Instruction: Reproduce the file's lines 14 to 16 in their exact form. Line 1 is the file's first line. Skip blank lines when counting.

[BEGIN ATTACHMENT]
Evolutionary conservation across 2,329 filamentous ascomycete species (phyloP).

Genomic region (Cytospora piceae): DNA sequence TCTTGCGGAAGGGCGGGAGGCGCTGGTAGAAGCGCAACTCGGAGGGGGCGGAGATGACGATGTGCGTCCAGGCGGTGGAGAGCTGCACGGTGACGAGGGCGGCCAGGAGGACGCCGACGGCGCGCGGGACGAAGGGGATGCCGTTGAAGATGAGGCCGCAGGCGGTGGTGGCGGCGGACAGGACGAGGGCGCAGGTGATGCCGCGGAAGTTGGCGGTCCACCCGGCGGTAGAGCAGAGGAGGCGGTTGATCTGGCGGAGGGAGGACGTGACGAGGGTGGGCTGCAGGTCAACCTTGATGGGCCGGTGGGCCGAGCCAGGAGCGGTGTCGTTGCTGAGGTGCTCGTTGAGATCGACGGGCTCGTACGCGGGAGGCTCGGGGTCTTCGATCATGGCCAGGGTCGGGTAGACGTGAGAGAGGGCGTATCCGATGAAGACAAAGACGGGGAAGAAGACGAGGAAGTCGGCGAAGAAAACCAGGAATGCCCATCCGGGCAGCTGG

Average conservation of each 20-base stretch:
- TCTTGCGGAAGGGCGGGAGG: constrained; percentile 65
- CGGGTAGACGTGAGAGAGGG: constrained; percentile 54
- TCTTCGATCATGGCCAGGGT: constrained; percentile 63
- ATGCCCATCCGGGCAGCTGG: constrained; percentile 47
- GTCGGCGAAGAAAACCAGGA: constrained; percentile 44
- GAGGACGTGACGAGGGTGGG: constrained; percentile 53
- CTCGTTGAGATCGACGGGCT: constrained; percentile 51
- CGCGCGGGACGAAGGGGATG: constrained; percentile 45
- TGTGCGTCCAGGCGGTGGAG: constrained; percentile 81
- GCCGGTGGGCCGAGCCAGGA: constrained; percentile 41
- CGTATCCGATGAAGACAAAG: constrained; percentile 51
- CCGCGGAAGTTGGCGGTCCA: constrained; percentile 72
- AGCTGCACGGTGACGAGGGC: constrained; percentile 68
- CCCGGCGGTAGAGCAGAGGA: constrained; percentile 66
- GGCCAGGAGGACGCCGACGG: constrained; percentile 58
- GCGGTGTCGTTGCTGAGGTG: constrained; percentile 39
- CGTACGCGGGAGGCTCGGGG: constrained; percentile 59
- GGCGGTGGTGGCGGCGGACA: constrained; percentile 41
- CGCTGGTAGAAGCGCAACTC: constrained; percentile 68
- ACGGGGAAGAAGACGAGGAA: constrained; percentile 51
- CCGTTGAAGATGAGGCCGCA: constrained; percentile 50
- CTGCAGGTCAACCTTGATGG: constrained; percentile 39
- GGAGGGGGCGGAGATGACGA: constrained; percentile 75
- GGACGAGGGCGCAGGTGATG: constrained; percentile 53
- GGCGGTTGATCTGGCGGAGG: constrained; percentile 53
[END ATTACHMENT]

- CGTATCCGATGAAGACAAAG: constrained; percentile 51
- CCGCGGAAGTTGGCGGTCCA: constrained; percentile 72
- AGCTGCACGGTGACGAGGGC: constrained; percentile 68